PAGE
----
Farm Tile Drains and Tree Roots
|Publication Date:||December 2012|
|Last Reviewed:||December 2012|
|Written by:||T. Leuty|
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Table of Contents
- Farm Tile Drains
- How Tree Roots Grow in the Soil
- How Tree Roots Plug Drainage Tiles
- Conditions That Could Cause Plugging
- Identifying Plugged Drainage Tiles
- Avoiding Plugged Drainage Tiles
- Trees That Can Plug Farm Drains
- Trees That Rarely Plug Farm Drains
Trees grown on agricultural land can be both profitable and useful, whether in fruit and nut orchards, plantations and woodlots or as windbreaks, treed fence rows, stream buffers, shelter for pastures, farm buildings or reforested land.
When planting trees on farms with subsurface tile drainage systems, remember that tree roots can plug tile drains. Design your planting to sustain the use of tile drains without blocking them.
Farm Tile Drains
A properly designed subsurface drainage system should be able to remove excess moisture from the soil profile, providing suitable growing conditions for crop production. This can occur any time of the year but is typically most common from late winter to early spring, late summer to early winter and sporadically during the growing season, due to heavy or prolonged rains. The need for field drainage can vary from season to season. Field tiles that have remained fairly dry for several years may run water frequently or constantly during wet seasons if water tables become high. Some subsurface tile can run water constantly. During most seasons, farmers realize production advantages by having field drains in place.
Farmers depend on a functional drainage system to provide suitable soil conditions for crop production. Drain lines blocked by tree roots will disrupt proper water drainage and have a negative impact on crop production. Winter melt water and spring rains may not drain enough to allow early tilling and seeding, especially on heavy soils. Wet soils are cooler, which can delay crop germination and growth, reducing crop yields. Sporadic summer flooding can remain pooled too long in low spots, resulting in crop damage. In late summer and fall, soil may be too soft to permit heavy harvest equipment onto the land. Locating and replacing a plugged tile costs time and money.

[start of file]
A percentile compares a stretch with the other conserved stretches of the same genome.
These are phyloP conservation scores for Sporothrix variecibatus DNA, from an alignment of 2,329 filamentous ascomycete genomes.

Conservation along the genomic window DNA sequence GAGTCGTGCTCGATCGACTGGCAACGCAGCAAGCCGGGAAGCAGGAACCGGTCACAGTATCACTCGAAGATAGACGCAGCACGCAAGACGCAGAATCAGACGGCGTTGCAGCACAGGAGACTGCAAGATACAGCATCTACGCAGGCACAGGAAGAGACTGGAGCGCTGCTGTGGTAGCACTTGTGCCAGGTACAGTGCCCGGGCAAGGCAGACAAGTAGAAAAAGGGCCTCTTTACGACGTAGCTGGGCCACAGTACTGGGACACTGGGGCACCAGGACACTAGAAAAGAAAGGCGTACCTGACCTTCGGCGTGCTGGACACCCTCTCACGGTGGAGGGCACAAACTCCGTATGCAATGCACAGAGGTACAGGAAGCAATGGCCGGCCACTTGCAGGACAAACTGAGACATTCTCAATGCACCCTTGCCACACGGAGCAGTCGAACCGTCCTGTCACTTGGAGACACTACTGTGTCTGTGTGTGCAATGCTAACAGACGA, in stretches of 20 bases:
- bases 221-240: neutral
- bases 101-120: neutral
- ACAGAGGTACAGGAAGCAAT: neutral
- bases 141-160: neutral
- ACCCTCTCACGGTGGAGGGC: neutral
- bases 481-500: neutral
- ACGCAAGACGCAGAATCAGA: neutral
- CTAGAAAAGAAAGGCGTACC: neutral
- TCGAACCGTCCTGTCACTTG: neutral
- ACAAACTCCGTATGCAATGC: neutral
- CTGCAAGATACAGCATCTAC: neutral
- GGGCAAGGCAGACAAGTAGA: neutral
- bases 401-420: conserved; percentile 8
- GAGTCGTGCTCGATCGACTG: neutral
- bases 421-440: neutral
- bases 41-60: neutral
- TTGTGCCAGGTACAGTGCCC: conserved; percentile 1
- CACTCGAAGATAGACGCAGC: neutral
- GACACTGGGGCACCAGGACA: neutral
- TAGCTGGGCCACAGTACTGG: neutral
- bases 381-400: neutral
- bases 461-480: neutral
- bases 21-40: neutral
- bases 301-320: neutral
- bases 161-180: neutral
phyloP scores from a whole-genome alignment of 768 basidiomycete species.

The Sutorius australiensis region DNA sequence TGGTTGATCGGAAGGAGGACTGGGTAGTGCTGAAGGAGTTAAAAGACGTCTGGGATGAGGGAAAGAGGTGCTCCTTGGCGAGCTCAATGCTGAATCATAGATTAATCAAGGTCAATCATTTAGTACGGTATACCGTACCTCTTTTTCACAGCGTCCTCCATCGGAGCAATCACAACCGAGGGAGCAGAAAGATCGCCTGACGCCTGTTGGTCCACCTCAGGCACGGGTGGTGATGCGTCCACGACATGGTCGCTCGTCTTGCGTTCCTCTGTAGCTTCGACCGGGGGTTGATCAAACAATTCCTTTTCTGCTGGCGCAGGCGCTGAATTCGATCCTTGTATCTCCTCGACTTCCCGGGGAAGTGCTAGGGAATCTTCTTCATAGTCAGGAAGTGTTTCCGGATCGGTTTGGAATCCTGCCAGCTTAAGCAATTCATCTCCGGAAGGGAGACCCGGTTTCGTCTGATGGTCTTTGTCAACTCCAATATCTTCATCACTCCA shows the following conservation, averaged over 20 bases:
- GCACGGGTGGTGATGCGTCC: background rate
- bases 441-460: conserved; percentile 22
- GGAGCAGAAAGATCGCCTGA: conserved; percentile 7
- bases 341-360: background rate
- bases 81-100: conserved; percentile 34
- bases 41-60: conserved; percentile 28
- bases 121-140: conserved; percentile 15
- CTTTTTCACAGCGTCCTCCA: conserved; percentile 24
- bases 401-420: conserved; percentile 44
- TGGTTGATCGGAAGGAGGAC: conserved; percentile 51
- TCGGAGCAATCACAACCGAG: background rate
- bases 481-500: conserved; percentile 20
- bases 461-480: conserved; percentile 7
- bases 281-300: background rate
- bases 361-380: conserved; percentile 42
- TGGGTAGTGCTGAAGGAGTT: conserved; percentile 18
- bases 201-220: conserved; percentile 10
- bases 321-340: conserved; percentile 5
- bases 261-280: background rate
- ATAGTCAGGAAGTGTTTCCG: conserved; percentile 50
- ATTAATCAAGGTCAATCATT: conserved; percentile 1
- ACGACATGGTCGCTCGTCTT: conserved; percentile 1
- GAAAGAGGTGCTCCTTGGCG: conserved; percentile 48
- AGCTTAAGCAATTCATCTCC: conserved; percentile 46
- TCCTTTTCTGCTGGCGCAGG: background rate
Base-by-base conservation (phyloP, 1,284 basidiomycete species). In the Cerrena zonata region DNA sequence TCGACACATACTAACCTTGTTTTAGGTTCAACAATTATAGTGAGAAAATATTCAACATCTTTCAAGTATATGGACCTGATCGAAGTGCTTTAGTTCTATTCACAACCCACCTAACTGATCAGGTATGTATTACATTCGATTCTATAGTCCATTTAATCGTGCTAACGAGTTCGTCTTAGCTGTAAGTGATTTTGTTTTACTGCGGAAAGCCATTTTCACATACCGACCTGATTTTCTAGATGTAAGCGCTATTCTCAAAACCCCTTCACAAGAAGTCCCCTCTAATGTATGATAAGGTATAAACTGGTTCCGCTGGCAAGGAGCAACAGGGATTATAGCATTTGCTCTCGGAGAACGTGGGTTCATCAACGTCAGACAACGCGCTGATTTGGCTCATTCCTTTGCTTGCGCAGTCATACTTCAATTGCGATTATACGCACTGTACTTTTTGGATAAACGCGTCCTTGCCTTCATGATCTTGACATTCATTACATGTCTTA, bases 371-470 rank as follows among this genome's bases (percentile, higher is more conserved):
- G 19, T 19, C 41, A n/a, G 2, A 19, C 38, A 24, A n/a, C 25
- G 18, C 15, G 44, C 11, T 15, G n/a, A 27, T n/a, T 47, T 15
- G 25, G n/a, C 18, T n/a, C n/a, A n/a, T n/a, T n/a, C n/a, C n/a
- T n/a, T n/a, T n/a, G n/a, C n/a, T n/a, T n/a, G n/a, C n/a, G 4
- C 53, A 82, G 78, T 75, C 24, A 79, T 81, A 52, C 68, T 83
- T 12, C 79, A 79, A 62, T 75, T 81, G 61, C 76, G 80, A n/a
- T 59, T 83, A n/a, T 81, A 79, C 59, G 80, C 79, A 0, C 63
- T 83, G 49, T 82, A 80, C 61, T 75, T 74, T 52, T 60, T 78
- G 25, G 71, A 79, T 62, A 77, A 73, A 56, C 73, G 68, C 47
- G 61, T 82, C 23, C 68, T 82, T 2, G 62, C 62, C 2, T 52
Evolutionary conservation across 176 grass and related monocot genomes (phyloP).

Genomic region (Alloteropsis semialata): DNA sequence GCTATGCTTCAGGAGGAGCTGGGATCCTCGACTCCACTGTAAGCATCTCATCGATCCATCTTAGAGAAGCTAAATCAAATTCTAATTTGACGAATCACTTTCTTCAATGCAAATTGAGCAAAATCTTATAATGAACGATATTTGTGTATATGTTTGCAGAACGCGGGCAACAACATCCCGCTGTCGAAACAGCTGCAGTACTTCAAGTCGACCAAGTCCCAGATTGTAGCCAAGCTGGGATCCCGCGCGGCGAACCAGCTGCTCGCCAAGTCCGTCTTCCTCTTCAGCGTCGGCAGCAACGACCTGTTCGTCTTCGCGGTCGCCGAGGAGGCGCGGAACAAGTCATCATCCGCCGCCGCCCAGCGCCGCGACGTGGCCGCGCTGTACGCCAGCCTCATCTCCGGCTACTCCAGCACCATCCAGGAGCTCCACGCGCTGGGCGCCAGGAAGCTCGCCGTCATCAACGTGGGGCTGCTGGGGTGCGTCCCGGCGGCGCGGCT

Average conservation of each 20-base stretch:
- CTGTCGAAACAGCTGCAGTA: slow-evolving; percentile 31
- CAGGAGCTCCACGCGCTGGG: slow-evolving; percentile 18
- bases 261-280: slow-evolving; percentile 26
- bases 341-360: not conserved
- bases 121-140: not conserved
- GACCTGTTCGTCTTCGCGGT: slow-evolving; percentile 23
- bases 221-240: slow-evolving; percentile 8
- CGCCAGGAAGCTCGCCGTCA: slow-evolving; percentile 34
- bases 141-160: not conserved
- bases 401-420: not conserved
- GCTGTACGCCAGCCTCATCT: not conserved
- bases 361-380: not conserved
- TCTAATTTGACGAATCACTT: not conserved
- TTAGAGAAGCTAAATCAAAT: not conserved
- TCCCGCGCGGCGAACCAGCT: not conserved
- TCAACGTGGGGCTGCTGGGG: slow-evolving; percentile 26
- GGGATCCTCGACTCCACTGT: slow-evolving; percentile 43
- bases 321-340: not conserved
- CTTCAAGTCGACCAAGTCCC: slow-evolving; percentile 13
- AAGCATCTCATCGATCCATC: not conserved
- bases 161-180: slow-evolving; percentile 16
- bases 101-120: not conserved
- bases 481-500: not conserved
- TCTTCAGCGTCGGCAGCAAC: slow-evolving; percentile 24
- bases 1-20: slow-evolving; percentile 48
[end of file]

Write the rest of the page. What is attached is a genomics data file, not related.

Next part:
Farm drainage is a major production investment. Tree plantings added to farmland can also be designed as production investments. OMAFRA Publication 29, Drainage Guide for Ontario, includes recommendations on how to install tile drains without risking plugging them with tree or shrub roots. These recommendations have been established through field experience and are recognized by drainage contractors. If any questions arise, consult with your drainage contractor or an OMAFRA agricultural engineer.
How Tree Roots Grow in the Soil
Nutrient uptake, water absorption and anchorage are key functions of roots. Roots of trees grow to new areas of soil to increase the root surface area. Roots grow proportionately, in dry weight, with the above-ground tree and maintain a specific root-to-shoot ratio.
Roots of many species of trees, some weeds, and several shrub and crop species can grow close to and within tile drains as they expand their ability to acquire water and nutrients. Back-filled soil (Figure 1) loosened by the drainage installation equipment over drainage tiles provides the roots with easy access to the tile through the broken-up soil layers.
Figure 1. Parallel rows of back-filled soil show where tile was recently installed in this field.
Roots do not actively search the soil for moisture and nutrients but grow more vigorously as they randomly encounter more favourable growing conditions, such as increased moisture and nutrient levels.
Root growth conditions can continue to improve until moisture becomes excessive or nutrients reach toxic levels, at which point root growth declines.